Dear Wine Industry Members:

Gift Cards – offer more benefits than you may know

As I stood waiting for a cashier at the grocery store, I was confronted with a bewildering array of gift cards. I looked and looked, but I could not find cards for my favorite Oregon wineries. Is this a missed opportunity?

We’re in a gift card society. Let’s face it, gift cards are easier and cheaper to mail than a bottle of wine. Consequently, if you offer gift cards, you’ve likely seen a large increase in purchases through your wine clubs and tasting rooms. This is great business because it means you’ve now converted one customer into two customers. The gift card purchaser is marketing your wine for you!

Are you taking full advantage of the income tax deferral opportunities for gift card sales? If not, it may not be too late for you to do so.

The general rule is that revenue from the sale of gift cards is income to you in the year you receive the funds. Since a large part of the gift card market is based on year-end holiday sales, you likely see an influx of cash from gift card sales in November and December. The use of the gift cards may not occur until the subsequent year, if ever. This may have the effect of distorting your revenues and profit margins because the revenues may be reported when the card is sold, but the cost of the wine sold may not be recorded until the gift card is actually used.

The Internal Revenue Service recognized that distortions may be occurring. In 2004, they changed their guidance to allow for a deferral of the recognition of income from the sale of gift cards. This has an added benefit to your cash flow. Not only do you receive the cash from the gift card sales, but you don’t have to pay income tax on the sale until later.

What’s the catch?

There’s always a catch. The IRS allows this deferral of income, but only if you have adequate records. Fortunately, many of the software vendors servicing the wine industry have applications that will track this information for you.

Essentially, the IRS allows a deferral of income into the second tax year for revenue from the sale of gift cards not used in the year of sale. The regulations only allow a deferral into the second tax year, even if the gift cards have no expiration date and may not be used for several years, or may never be used.

The rules for deferral are automatically allowed for accrual method taxpayers if their revenue recognition method matches the reporting method they use on an “Applicable Financial Statement”. An applicable financial statement is generally an audited financial statement or a statement provided to a government agency.

The deferral method is allowed to other accrual method taxpayers but only if the seller has enough inventory on hand to satisfy the outstanding gift cards, were they all to be redeemed.

If you haven’t been accounting for gift card sales using the deferral method, you may elect to do so by filing IRS Form 3115 to request a change in accounting method.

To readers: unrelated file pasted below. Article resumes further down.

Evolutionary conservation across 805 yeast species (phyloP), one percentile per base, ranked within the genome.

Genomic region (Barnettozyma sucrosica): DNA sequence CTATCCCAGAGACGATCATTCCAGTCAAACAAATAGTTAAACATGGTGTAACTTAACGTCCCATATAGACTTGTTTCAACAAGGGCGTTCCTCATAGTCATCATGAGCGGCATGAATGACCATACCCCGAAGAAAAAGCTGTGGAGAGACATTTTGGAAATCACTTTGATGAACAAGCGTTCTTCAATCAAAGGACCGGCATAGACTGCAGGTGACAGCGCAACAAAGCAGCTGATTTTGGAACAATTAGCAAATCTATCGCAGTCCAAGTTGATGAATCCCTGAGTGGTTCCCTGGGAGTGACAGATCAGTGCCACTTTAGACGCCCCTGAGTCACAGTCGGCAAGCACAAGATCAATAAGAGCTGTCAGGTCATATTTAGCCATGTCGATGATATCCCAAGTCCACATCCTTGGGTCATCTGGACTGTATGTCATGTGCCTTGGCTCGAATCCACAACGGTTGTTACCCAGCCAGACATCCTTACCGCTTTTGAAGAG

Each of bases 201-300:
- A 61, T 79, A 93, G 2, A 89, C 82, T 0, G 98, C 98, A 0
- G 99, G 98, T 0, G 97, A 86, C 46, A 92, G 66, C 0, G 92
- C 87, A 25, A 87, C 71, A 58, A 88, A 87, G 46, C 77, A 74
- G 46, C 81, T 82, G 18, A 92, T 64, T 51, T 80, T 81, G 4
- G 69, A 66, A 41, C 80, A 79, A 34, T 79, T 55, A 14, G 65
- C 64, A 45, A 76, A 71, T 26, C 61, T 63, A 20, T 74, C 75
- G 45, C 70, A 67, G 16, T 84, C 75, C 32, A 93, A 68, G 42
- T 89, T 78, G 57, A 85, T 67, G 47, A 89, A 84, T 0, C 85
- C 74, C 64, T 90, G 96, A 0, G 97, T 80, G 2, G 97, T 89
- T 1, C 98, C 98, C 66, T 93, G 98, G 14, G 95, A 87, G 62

The Internal Revenue Service issued Revenue Procedure 2004-34 to clarify and consolidate prior rulings on amounts received for gift cards and gift certificates. Further clarification was issued in Revenue Procedure 2011-18. The specific accounting treatment is provided in IRS Regulations Section 1.451-5. We urge you to check out these sources to ensure the rules apply to your situation.

Oregon crashes the party

Gift cards have been a boon to retailers. However, in an effort to better protect the public from unused gift cards, Oregon updated their gift card law on January 1, 2012.

The new Oregon law prohibits the expiration of gift cards, unless the card was originally sold at a discount from face value, and then only if the card is printed with the expiration date using a 10 point font, and the expiration date is not less than 30 days from issuance.

Further, all Oregon gift cards are now redeemable for cash if the unused balance is less than $5 and it has been used for at least one purchase.

For those of you serving food

In March 2012, the Issue Management Resolution System of the IRS ruled that gift cards used in your restaurant should be treated the same as cash for reporting tip income of employees. You may be filing Form 8027 to allocate tips to all of your wait staff when gift cards are used to purchase food and beverages. If the gift card can also be used for paying tips directly to your servers, then the tip amount should be reported the same as if the customer used a credit card for their direct servers. (IMRS Issue 06-0000202).

We hope you find these discussions helpful. If you have additional questions or concerns, our Wine Industry Information Group would be happy to assist you with advice specifically tailored to your situation. You may contact us at any time. If you prefer to receive these messages via email, please contact Trish Jensen (